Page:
The sleepy village of Lageia, situated in the foothills of Troodos in the hilly part of Larnaca District, woke up normally enough, the dawn stillness interrupted only by the morning song of twittering birds and the wake-up call of a cockcrow in a distant field.
Slowly people started descending on the yard of the Village Taverna, some on foot, some by car. The distance from the Taverna where cars could find a parking space grew further and further. Tables and chairs for 600 people had been laid out the evening before by a group of dozen volunteers, but there were still preparations to be made.
The local iconographer was putting the finishing touches to a large icon that he was providing as one of the raffle prizes. A dance floor was to be laid out. Nine heavy panels where brought down from a nearby house and pieced together. Salads were to be cut up and all manner of vegetarian and seafood delicacies were to be laid out. Many people would bring their own gourmet picnic, but free food was being offered by the Lageia community.
As Anna-Maria explained, Clean Monday is a special day and on special days Greeks like to get together and make “kefi”. Clean Monday is the first day of lent in which is mapped out, for those who want to follow it, a spiritual exercise of a 49-day period of fasting. During this period one should abstain from meat and dairy products. Also from fish except on Palm Sunday and on the 25th of March (Greek Independence Day and the Feast of the Annunciation). Other foods are avoided on certain days of the week. These days a relatively small proportion of people undertake the full fast, but most will probably observe it in the last few days run up to Easter.
Little by little the guests arrived, some from Lageia, many from nearby villages and others, born and raised in Lageia, from towns in which they now live. They greeted their friends and relatives, they chatted, they laid out their picnics of delicious nistissimo (fasting) food on their chosen tables.
Now the place is filling up. People dig in to their vegetarian and seafood picnic under the Cyprus winter sunshine. Music plays. A lottery is announced. The ambience warms up. A visiting dance team takes to the stage floor. Guests clap to the rhythm and small groups of people dance amongst themselves. There is “kefi”.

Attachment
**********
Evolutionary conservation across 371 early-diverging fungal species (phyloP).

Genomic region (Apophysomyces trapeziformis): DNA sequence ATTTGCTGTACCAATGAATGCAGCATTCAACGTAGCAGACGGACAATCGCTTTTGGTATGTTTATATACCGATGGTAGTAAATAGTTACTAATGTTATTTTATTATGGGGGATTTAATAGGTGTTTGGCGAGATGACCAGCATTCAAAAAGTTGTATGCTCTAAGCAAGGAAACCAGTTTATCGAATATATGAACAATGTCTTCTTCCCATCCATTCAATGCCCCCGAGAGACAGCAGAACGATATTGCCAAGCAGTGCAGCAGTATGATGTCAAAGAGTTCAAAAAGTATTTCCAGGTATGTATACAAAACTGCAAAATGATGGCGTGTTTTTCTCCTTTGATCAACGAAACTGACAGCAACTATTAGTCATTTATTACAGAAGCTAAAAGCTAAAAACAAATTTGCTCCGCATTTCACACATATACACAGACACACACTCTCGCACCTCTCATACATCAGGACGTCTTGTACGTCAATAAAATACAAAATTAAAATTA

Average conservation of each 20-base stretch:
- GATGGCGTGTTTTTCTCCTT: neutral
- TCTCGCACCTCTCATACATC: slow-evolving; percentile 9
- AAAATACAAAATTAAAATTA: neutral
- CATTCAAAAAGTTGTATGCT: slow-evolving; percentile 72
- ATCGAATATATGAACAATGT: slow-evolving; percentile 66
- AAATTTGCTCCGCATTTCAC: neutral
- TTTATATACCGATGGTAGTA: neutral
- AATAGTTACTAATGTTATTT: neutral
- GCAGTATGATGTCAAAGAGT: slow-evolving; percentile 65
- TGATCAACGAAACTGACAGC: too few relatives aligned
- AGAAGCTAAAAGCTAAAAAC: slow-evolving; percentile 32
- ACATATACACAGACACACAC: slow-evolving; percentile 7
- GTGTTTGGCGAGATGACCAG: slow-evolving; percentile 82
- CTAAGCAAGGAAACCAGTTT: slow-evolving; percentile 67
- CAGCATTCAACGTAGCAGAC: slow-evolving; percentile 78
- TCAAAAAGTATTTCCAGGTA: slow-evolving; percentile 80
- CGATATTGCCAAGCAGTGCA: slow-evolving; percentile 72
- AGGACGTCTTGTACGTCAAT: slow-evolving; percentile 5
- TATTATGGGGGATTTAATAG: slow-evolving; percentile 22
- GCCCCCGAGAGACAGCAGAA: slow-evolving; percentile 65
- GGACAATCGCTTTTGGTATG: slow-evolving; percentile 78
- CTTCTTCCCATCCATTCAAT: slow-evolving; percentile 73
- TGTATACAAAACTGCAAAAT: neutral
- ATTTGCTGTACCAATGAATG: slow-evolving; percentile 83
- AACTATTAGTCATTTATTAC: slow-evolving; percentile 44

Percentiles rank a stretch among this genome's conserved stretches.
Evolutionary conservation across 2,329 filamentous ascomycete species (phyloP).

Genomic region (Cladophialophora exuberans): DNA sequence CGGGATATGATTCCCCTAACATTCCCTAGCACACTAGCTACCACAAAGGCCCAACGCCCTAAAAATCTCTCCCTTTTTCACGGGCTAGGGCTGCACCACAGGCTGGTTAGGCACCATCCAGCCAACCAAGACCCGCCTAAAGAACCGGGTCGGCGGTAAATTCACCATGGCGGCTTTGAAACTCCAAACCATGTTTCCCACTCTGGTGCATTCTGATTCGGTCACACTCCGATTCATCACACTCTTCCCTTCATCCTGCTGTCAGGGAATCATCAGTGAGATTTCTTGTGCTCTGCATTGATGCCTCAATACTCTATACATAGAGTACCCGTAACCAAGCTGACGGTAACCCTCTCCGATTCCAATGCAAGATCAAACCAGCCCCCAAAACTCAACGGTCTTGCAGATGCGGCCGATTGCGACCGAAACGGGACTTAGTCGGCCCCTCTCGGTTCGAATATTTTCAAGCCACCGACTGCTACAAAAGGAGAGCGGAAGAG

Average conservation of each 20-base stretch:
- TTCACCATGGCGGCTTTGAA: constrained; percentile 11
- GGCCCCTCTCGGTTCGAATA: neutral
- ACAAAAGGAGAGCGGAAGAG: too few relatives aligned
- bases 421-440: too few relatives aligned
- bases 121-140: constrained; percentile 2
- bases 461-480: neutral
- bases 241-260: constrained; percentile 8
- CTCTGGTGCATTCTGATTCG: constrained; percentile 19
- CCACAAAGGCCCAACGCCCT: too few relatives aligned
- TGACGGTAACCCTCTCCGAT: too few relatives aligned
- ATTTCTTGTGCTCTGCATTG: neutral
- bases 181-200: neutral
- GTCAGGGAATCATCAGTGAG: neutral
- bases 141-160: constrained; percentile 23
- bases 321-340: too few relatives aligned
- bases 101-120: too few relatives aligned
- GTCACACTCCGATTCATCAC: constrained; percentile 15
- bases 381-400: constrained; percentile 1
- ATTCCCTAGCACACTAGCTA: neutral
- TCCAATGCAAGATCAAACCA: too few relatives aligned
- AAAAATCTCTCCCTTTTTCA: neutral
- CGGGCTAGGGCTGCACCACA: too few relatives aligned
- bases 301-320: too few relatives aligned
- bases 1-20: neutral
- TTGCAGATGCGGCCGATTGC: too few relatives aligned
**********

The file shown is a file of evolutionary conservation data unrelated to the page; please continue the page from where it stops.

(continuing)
“Kefi” is one of those Greek words that has no one-word translation in any other language I know. The English know how to make “kefi” but there is not a single-word translation of the concept. It encompasses merriment, fun, joy, happiness, an animated atmosphere, possibly euphoric even, (usually in a social partying context but without the excessive drinking of the Club 18-30 crowd). There was plenty of “kefi” that day.
A tug of war is traditional at events such as these and Lageia did not miss out. Two teams were formed from the women and another two from the men. It was all part of the “Kefi”
The hours pass. It is still winter and a chill starts to fall in the late afternoon. Little by little people start to leave. Then Greek community magic happens. No one is in charge. No one gives any orders or instructions, but volunteers start piling up the chairs, others fill rubbish bags with the debris, others fold down the tables. Gradually everything is carried up the steps to one spot neatly piled up and ready to be loaded on to a truck the next day. As efficiently as volunteers had set things up, they clear up when it is all over. It is a phenomenon that never ceases to impress me about the warm-hearted people of this beautiful island.
In a recent article I wrote about the difference in the Greek words “Erota” (from which is derived “Erotic”) and “Agape”. In this special day at “Lageia” we witnessed “Agape”.